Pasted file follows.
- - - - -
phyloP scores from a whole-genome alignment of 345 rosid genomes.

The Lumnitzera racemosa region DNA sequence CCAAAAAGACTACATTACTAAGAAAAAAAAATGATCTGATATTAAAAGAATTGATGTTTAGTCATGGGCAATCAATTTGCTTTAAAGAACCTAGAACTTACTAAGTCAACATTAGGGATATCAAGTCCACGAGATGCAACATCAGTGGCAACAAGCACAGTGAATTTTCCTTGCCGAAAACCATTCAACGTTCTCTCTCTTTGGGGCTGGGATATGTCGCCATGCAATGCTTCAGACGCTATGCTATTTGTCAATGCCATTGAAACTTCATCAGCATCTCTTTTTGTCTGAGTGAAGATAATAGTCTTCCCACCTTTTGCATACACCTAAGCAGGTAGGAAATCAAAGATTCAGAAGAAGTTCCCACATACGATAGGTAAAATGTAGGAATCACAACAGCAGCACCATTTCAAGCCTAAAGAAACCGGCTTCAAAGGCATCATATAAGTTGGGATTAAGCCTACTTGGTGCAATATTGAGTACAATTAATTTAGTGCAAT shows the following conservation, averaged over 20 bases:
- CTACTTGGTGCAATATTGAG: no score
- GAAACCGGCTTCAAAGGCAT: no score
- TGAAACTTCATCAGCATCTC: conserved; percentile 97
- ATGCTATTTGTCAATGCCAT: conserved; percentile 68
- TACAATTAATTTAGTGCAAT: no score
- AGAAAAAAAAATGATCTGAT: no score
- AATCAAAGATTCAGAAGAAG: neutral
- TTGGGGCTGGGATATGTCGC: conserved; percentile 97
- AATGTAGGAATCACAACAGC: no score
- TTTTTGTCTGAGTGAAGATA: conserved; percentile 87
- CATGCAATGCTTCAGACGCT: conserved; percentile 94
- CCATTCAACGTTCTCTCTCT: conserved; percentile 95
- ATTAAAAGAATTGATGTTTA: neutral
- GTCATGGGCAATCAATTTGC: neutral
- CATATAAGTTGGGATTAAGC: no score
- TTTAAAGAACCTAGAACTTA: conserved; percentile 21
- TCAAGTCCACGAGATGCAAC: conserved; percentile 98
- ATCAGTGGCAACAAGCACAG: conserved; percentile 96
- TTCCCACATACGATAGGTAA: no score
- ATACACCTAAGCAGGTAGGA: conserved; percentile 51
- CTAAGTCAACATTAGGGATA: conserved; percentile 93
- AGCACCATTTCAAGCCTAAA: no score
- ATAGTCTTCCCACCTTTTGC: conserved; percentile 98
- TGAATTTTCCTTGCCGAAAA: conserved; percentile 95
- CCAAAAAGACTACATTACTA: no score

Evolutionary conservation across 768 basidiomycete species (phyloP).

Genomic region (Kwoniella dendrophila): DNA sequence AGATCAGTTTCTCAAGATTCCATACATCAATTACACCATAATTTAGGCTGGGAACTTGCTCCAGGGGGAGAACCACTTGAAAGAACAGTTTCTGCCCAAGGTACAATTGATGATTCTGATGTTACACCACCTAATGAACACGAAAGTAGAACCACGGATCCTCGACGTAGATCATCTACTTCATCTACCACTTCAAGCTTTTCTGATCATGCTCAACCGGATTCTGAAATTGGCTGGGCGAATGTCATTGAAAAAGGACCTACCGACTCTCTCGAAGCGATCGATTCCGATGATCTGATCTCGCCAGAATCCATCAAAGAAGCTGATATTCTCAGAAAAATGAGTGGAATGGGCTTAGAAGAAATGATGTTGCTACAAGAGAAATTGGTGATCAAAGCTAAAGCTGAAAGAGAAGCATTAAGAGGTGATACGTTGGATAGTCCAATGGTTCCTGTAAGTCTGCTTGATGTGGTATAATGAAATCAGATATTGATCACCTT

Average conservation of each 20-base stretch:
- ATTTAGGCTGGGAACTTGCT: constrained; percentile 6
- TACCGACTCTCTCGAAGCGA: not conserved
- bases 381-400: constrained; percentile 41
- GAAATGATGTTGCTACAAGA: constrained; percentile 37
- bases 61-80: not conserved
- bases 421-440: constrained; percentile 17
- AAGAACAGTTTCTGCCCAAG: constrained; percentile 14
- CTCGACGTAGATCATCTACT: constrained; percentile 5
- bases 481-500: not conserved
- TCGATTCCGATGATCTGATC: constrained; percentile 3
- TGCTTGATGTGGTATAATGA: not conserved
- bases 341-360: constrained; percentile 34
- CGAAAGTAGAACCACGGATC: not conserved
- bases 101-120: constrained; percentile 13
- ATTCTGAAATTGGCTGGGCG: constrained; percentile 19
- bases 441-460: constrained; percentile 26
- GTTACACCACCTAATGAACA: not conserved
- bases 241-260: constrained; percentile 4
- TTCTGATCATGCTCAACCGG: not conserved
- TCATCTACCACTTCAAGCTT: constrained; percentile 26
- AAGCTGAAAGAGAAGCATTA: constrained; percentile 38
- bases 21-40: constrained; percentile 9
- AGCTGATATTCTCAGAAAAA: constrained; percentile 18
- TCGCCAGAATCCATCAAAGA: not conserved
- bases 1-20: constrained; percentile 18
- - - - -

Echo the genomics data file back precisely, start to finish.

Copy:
phyloP scores from a whole-genome alignment of 345 rosid genomes.

The Lumnitzera racemosa region DNA sequence CCAAAAAGACTACATTACTAAGAAAAAAAAATGATCTGATATTAAAAGAATTGATGTTTAGTCATGGGCAATCAATTTGCTTTAAAGAACCTAGAACTTACTAAGTCAACATTAGGGATATCAAGTCCACGAGATGCAACATCAGTGGCAACAAGCACAGTGAATTTTCCTTGCCGAAAACCATTCAACGTTCTCTCTCTTTGGGGCTGGGATATGTCGCCATGCAATGCTTCAGACGCTATGCTATTTGTCAATGCCATTGAAACTTCATCAGCATCTCTTTTTGTCTGAGTGAAGATAATAGTCTTCCCACCTTTTGCATACACCTAAGCAGGTAGGAAATCAAAGATTCAGAAGAAGTTCCCACATACGATAGGTAAAATGTAGGAATCACAACAGCAGCACCATTTCAAGCCTAAAGAAACCGGCTTCAAAGGCATCATATAAGTTGGGATTAAGCCTACTTGGTGCAATATTGAGTACAATTAATTTAGTGCAAT shows the following conservation, averaged over 20 bases:
- CTACTTGGTGCAATATTGAG: no score
- GAAACCGGCTTCAAAGGCAT: no score
- TGAAACTTCATCAGCATCTC: conserved; percentile 97
- ATGCTATTTGTCAATGCCAT: conserved; percentile 68
- TACAATTAATTTAGTGCAAT: no score
- AGAAAAAAAAATGATCTGAT: no score
- AATCAAAGATTCAGAAGAAG: neutral
- TTGGGGCTGGGATATGTCGC: conserved; percentile 97
- AATGTAGGAATCACAACAGC: no score
- TTTTTGTCTGAGTGAAGATA: conserved; percentile 87
- CATGCAATGCTTCAGACGCT: conserved; percentile 94
- CCATTCAACGTTCTCTCTCT: conserved; percentile 95
- ATTAAAAGAATTGATGTTTA: neutral
- GTCATGGGCAATCAATTTGC: neutral
- CATATAAGTTGGGATTAAGC: no score
- TTTAAAGAACCTAGAACTTA: conserved; percentile 21
- TCAAGTCCACGAGATGCAAC: conserved; percentile 98
- ATCAGTGGCAACAAGCACAG: conserved; percentile 96
- TTCCCACATACGATAGGTAA: no score
- ATACACCTAAGCAGGTAGGA: conserved; percentile 51
- CTAAGTCAACATTAGGGATA: conserved; percentile 93
- AGCACCATTTCAAGCCTAAA: no score
- ATAGTCTTCCCACCTTTTGC: conserved; percentile 98
- TGAATTTTCCTTGCCGAAAA: conserved; percentile 95
- CCAAAAAGACTACATTACTA: no score

Evolutionary conservation across 768 basidiomycete species (phyloP).

Genomic region (Kwoniella dendrophila): DNA sequence AGATCAGTTTCTCAAGATTCCATACATCAATTACACCATAATTTAGGCTGGGAACTTGCTCCAGGGGGAGAACCACTTGAAAGAACAGTTTCTGCCCAAGGTACAATTGATGATTCTGATGTTACACCACCTAATGAACACGAAAGTAGAACCACGGATCCTCGACGTAGATCATCTACTTCATCTACCACTTCAAGCTTTTCTGATCATGCTCAACCGGATTCTGAAATTGGCTGGGCGAATGTCATTGAAAAAGGACCTACCGACTCTCTCGAAGCGATCGATTCCGATGATCTGATCTCGCCAGAATCCATCAAAGAAGCTGATATTCTCAGAAAAATGAGTGGAATGGGCTTAGAAGAAATGATGTTGCTACAAGAGAAATTGGTGATCAAAGCTAAAGCTGAAAGAGAAGCATTAAGAGGTGATACGTTGGATAGTCCAATGGTTCCTGTAAGTCTGCTTGATGTGGTATAATGAAATCAGATATTGATCACCTT

Average conservation of each 20-base stretch:
- ATTTAGGCTGGGAACTTGCT: constrained; percentile 6
- TACCGACTCTCTCGAAGCGA: not conserved
- bases 381-400: constrained; percentile 41
- GAAATGATGTTGCTACAAGA: constrained; percentile 37
- bases 61-80: not conserved
- bases 421-440: constrained; percentile 17
- AAGAACAGTTTCTGCCCAAG: constrained; percentile 14
- CTCGACGTAGATCATCTACT: constrained; percentile 5
- bases 481-500: not conserved
- TCGATTCCGATGATCTGATC: constrained; percentile 3
- TGCTTGATGTGGTATAATGA: not conserved
- bases 341-360: constrained; percentile 34
- CGAAAGTAGAACCACGGATC: not conserved
- bases 101-120: constrained; percentile 13
- ATTCTGAAATTGGCTGGGCG: constrained; percentile 19
- bases 441-460: constrained; percentile 26
- GTTACACCACCTAATGAACA: not conserved
- bases 241-260: constrained; percentile 4
- TTCTGATCATGCTCAACCGG: not conserved
- TCATCTACCACTTCAAGCTT: constrained; percentile 26
- AAGCTGAAAGAGAAGCATTA: constrained; percentile 38
- bases 21-40: constrained; percentile 9
- AGCTGATATTCTCAGAAAAA: constrained; percentile 18
- TCGCCAGAATCCATCAAAGA: not conserved
- bases 1-20: constrained; percentile 18